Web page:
The Power of Books and How to Use Them: Thoughts on Reading to Each Other Out Loud
The Bible is a book. It has changed the world. Some uninspired books have also done tremendous good for the cause of God and truth. Some classic biographies, for example, have fueled the fire of missions for hundreds of years, like Jonathan Edward’s Life of David Brainerd.
Let me suggest something to do with books and friends that you may never have done before. Evidently it was the custom of the pastors of the Northamptonshire Baptist Association in England in the late 1700s to meet periodically for prayer, fasting, and reading to each other.
For example, John Ryland’s diary from January 21, 1788, says, “Brethren Fuller, Sutcliffe, Carey and I, kept this day as a private fast, in my study; read the Epistles to Timothy and Titus, Booth’s Charge to Hopkins, Blackerby’s Life in Gillies’ Historical Collections and Rogers of Dedham’s Sixty Memorials for a Godly Life, and each prayed twice. Carey with singular enlargement and pungency. Our chief design was to implore a revival in the power of godliness in our own souls, in the Churches, and in the Church at large.”
Their aim was not recreation, but spiritual warfare and strategy. Reading to each other was part of the tactics.
On one occasion, another member of this fellowship of mission-minded Baptists, Andrew Fuller, wrote in his diary, “Read to our friends this evening a part of Mr. Edwards’ Attempt to Promote Prayer for the Revival of Religion to excite them to the like practice. Felt my heart profited, and much solemnized by what I read.”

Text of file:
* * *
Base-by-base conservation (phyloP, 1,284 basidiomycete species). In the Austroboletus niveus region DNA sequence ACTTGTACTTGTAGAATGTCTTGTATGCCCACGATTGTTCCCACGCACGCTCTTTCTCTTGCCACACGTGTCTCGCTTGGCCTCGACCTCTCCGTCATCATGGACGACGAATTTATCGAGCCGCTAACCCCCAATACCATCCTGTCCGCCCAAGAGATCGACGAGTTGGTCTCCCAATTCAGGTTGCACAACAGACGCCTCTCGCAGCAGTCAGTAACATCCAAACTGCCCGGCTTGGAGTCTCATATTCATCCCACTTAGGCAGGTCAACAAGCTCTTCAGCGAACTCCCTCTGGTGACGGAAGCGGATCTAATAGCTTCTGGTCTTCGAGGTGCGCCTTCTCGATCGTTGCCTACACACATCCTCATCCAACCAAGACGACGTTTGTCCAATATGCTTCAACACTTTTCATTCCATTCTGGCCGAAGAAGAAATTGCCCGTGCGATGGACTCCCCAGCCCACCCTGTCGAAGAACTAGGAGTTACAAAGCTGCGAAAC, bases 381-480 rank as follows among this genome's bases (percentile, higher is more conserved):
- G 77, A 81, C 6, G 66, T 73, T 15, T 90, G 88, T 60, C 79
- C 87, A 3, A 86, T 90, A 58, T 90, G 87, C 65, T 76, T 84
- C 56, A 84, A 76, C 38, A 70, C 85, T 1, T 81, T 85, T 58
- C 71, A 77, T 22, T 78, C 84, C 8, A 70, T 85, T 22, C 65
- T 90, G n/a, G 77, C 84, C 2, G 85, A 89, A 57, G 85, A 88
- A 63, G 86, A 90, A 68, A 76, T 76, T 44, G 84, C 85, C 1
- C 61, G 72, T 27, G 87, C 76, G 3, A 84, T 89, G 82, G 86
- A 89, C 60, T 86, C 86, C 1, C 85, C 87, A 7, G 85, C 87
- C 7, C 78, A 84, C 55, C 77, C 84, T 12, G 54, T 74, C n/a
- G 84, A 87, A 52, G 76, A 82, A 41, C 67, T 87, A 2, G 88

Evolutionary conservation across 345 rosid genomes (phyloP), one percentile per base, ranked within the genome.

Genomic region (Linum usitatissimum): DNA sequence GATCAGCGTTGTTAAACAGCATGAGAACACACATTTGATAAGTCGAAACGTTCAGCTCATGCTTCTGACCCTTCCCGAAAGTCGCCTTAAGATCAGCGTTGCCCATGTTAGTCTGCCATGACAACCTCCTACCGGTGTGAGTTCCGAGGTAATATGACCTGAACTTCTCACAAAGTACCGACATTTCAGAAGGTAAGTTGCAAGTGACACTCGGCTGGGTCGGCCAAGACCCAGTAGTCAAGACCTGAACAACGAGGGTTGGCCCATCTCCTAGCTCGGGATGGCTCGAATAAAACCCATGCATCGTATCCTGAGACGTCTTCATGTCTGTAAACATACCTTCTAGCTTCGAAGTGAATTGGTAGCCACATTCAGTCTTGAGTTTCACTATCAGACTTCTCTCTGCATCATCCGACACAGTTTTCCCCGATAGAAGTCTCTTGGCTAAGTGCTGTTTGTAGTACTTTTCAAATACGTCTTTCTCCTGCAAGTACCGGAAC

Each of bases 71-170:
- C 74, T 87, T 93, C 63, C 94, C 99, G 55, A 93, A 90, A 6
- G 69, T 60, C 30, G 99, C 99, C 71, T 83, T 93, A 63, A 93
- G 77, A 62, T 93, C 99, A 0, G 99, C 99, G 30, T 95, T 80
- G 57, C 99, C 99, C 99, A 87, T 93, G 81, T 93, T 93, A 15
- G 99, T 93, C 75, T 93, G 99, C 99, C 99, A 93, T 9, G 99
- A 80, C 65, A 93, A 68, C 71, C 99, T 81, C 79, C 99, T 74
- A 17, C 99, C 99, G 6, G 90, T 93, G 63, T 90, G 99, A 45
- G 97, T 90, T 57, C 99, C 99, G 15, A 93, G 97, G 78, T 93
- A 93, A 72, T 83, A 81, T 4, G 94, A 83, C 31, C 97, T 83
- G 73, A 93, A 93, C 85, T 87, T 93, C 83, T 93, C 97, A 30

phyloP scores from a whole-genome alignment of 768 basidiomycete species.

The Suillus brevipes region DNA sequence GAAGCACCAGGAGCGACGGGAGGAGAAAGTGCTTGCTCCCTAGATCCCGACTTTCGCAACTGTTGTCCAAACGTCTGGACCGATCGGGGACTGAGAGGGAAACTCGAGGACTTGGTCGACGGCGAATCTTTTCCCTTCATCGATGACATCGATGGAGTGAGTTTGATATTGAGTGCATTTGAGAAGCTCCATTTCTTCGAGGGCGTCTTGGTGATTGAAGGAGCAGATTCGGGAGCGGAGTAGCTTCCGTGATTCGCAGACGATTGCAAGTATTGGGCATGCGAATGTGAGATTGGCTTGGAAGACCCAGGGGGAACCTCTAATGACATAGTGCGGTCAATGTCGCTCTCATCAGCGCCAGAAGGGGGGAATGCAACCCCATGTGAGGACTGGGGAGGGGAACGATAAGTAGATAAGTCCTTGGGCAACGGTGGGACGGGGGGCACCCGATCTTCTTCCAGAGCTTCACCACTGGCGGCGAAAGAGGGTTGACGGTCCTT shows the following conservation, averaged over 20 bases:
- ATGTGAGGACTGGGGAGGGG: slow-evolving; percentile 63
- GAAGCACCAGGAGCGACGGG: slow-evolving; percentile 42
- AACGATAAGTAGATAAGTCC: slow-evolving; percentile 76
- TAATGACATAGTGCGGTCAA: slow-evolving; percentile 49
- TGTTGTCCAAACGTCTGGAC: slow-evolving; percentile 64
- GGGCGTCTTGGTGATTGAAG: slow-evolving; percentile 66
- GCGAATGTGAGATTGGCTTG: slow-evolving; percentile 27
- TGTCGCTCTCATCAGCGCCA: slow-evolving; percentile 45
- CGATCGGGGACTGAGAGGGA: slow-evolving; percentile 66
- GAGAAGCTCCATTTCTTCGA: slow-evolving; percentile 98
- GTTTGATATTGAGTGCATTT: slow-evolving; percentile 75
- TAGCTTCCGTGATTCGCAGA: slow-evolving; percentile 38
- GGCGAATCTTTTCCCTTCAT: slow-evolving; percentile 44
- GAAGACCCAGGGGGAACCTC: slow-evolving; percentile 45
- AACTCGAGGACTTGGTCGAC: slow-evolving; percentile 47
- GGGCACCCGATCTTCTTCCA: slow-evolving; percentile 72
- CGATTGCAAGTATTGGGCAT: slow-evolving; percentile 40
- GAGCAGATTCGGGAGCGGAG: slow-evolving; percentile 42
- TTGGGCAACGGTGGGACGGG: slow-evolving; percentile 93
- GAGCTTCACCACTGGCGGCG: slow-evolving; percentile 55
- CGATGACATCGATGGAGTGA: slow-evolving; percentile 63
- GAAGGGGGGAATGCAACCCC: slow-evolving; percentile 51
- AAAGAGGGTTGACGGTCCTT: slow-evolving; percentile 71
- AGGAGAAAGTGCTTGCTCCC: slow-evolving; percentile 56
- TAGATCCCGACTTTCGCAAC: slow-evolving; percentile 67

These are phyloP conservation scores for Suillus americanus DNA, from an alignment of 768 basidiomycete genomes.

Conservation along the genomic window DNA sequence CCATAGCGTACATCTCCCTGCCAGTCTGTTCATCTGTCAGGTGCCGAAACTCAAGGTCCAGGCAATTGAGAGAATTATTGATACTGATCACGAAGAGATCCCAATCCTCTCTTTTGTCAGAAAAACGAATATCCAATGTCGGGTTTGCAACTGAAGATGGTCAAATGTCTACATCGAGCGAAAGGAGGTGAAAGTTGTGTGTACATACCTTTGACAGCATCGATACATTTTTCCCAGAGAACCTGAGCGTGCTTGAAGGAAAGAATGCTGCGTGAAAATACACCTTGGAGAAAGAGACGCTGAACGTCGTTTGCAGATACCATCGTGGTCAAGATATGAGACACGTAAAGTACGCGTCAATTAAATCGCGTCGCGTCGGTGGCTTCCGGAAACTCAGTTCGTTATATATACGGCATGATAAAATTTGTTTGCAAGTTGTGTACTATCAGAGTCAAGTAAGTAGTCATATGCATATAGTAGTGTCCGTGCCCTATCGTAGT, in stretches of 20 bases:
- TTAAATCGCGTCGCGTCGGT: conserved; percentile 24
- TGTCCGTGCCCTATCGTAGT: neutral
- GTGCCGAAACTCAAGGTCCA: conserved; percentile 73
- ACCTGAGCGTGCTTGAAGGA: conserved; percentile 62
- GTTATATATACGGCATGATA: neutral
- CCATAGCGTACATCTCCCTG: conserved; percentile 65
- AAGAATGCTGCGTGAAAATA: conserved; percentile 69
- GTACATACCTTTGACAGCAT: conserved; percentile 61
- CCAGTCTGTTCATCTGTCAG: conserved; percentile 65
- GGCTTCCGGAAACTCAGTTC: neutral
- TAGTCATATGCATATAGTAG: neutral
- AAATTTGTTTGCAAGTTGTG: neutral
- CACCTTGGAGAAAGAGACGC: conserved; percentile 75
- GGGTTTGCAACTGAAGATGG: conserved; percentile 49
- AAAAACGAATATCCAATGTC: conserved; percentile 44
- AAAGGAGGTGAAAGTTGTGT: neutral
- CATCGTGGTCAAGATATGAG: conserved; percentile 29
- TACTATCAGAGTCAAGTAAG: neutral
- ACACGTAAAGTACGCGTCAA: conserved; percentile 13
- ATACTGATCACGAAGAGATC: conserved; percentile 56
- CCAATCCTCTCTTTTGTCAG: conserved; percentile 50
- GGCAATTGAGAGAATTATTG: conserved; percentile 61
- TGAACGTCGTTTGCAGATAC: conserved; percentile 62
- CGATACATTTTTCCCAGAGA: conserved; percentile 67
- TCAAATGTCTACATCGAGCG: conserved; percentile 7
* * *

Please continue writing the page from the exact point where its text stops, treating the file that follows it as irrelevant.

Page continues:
We have done this as a pastoral staff at our church. I photocopied a chapter from David Brainerd’s diary and a chapter from a biography of Ann Judson (Adoniram’s wife). We went on an overnight retreat and for two hours together that evening we read these to each other, one page each, around the circle until we were done.
It was a powerful experience. Brainerd’s chapter led us into one of the most intense times of prayer we have ever had together. We heartily recommend the practice to other groups.
It is crucial that you read rich, God-centered material, not just anything under the name Christian. Let me mention some examples. Matthew Henry, who died in 1714, wrote a commentary on the whole Bible in six large volumes. George Whitefield used to read from this commentary on his knees along with the Greek New Testament. It is a rich and perceptive devotional commentary, as good for your heart as for your head.
I’m tempted to start listing my favorite books, but that would be too lopsided and narrow. It is not my point to promote a particular group of books, but to commend public reading in groups. If you have a small group and you are trying to read a good book together and discuss it, but you are all having trouble finding the time to read the chapter for the week, why not plan to spend the first hour just reading to each other?
Really good writing is a benefit to hear as well as read. God gave us his Word in a book, the Bible, but he also appointed preaching and teaching. There is something about the living voice that quickens the truth and brings it home to us. You may find more power in your mouth than you dreamed, and your ears may open in ways that will change your life.
(Excerpted from A Godward Life by John Piper, Multnomah Publishers, 1997)